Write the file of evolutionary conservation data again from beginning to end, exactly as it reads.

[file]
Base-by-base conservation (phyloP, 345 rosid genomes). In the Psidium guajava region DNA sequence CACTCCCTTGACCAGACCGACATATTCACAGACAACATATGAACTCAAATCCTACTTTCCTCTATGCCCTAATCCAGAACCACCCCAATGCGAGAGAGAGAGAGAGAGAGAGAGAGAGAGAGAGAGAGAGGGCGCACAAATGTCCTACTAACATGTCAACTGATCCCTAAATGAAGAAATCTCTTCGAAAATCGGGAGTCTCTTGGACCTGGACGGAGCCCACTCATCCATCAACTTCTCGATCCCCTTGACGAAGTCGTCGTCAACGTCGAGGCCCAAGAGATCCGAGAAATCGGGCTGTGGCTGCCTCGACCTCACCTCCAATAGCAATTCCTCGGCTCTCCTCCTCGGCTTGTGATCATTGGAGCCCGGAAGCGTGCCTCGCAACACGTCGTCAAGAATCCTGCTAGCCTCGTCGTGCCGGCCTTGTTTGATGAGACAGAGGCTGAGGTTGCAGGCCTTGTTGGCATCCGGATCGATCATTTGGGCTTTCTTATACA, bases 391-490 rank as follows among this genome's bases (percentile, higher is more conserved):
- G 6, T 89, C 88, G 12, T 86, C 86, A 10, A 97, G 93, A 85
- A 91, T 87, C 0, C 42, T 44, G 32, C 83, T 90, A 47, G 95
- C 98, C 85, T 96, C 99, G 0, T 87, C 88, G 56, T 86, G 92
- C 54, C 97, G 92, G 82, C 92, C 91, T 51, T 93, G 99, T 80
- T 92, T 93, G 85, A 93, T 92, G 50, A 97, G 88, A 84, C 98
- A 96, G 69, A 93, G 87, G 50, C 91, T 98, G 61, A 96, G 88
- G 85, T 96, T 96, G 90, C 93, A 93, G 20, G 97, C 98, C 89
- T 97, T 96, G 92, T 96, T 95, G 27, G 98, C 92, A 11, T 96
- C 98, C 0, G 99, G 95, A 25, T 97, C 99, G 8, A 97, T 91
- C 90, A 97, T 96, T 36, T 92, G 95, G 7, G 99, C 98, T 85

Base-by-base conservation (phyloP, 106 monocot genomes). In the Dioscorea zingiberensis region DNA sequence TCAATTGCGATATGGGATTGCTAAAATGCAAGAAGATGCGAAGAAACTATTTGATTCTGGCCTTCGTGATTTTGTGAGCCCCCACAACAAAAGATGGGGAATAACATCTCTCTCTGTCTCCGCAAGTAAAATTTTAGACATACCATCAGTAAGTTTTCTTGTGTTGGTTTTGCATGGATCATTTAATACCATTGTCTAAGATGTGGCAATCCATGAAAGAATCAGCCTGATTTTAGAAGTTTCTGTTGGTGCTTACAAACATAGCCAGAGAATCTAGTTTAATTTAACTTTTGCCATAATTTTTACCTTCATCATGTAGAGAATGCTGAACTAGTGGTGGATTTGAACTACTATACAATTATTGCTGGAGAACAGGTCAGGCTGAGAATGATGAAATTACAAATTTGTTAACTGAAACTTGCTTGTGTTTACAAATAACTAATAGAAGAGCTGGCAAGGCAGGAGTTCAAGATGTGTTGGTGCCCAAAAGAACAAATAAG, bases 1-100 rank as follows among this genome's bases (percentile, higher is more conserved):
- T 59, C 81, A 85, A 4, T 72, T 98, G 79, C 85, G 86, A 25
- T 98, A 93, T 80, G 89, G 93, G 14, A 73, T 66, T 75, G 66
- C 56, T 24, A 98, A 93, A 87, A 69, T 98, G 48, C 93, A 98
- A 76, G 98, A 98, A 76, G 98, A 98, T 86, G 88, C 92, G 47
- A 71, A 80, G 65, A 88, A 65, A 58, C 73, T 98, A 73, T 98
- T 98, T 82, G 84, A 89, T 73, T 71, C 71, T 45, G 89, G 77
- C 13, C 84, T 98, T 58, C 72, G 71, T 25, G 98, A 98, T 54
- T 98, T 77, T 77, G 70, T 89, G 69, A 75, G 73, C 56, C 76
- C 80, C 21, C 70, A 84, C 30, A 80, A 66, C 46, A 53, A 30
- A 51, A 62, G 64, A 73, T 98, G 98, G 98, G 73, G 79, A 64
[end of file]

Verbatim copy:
Base-by-base conservation (phyloP, 345 rosid genomes). In the Psidium guajava region DNA sequence CACTCCCTTGACCAGACCGACATATTCACAGACAACATATGAACTCAAATCCTACTTTCCTCTATGCCCTAATCCAGAACCACCCCAATGCGAGAGAGAGAGAGAGAGAGAGAGAGAGAGAGAGAGAGAGGGCGCACAAATGTCCTACTAACATGTCAACTGATCCCTAAATGAAGAAATCTCTTCGAAAATCGGGAGTCTCTTGGACCTGGACGGAGCCCACTCATCCATCAACTTCTCGATCCCCTTGACGAAGTCGTCGTCAACGTCGAGGCCCAAGAGATCCGAGAAATCGGGCTGTGGCTGCCTCGACCTCACCTCCAATAGCAATTCCTCGGCTCTCCTCCTCGGCTTGTGATCATTGGAGCCCGGAAGCGTGCCTCGCAACACGTCGTCAAGAATCCTGCTAGCCTCGTCGTGCCGGCCTTGTTTGATGAGACAGAGGCTGAGGTTGCAGGCCTTGTTGGCATCCGGATCGATCATTTGGGCTTTCTTATACA, bases 391-490 rank as follows among this genome's bases (percentile, higher is more conserved):
- G 6, T 89, C 88, G 12, T 86, C 86, A 10, A 97, G 93, A 85
- A 91, T 87, C 0, C 42, T 44, G 32, C 83, T 90, A 47, G 95
- C 98, C 85, T 96, C 99, G 0, T 87, C 88, G 56, T 86, G 92
- C 54, C 97, G 92, G 82, C 92, C 91, T 51, T 93, G 99, T 80
- T 92, T 93, G 85, A 93, T 92, G 50, A 97, G 88, A 84, C 98
- A 96, G 69, A 93, G 87, G 50, C 91, T 98, G 61, A 96, G 88
- G 85, T 96, T 96, G 90, C 93, A 93, G 20, G 97, C 98, C 89
- T 97, T 96, G 92, T 96, T 95, G 27, G 98, C 92, A 11, T 96
- C 98, C 0, G 99, G 95, A 25, T 97, C 99, G 8, A 97, T 91
- C 90, A 97, T 96, T 36, T 92, G 95, G 7, G 99, C 98, T 85

Base-by-base conservation (phyloP, 106 monocot genomes). In the Dioscorea zingiberensis region DNA sequence TCAATTGCGATATGGGATTGCTAAAATGCAAGAAGATGCGAAGAAACTATTTGATTCTGGCCTTCGTGATTTTGTGAGCCCCCACAACAAAAGATGGGGAATAACATCTCTCTCTGTCTCCGCAAGTAAAATTTTAGACATACCATCAGTAAGTTTTCTTGTGTTGGTTTTGCATGGATCATTTAATACCATTGTCTAAGATGTGGCAATCCATGAAAGAATCAGCCTGATTTTAGAAGTTTCTGTTGGTGCTTACAAACATAGCCAGAGAATCTAGTTTAATTTAACTTTTGCCATAATTTTTACCTTCATCATGTAGAGAATGCTGAACTAGTGGTGGATTTGAACTACTATACAATTATTGCTGGAGAACAGGTCAGGCTGAGAATGATGAAATTACAAATTTGTTAACTGAAACTTGCTTGTGTTTACAAATAACTAATAGAAGAGCTGGCAAGGCAGGAGTTCAAGATGTGTTGGTGCCCAAAAGAACAAATAAG, bases 1-100 rank as follows among this genome's bases (percentile, higher is more conserved):
- T 59, C 81, A 85, A 4, T 72, T 98, G 79, C 85, G 86, A 25
- T 98, A 93, T 80, G 89, G 93, G 14, A 73, T 66, T 75, G 66
- C 56, T 24, A 98, A 93, A 87, A 69, T 98, G 48, C 93, A 98
- A 76, G 98, A 98, A 76, G 98, A 98, T 86, G 88, C 92, G 47
- A 71, A 80, G 65, A 88, A 65, A 58, C 73, T 98, A 73, T 98
- T 98, T 82, G 84, A 89, T 73, T 71, C 71, T 45, G 89, G 77
- C 13, C 84, T 98, T 58, C 72, G 71, T 25, G 98, A 98, T 54
- T 98, T 77, T 77, G 70, T 89, G 69, A 75, G 73, C 56, C 76
- C 80, C 21, C 70, A 84, C 30, A 80, A 66, C 46, A 53, A 30
- A 51, A 62, G 64, A 73, T 98, G 98, G 98, G 73, G 79, A 64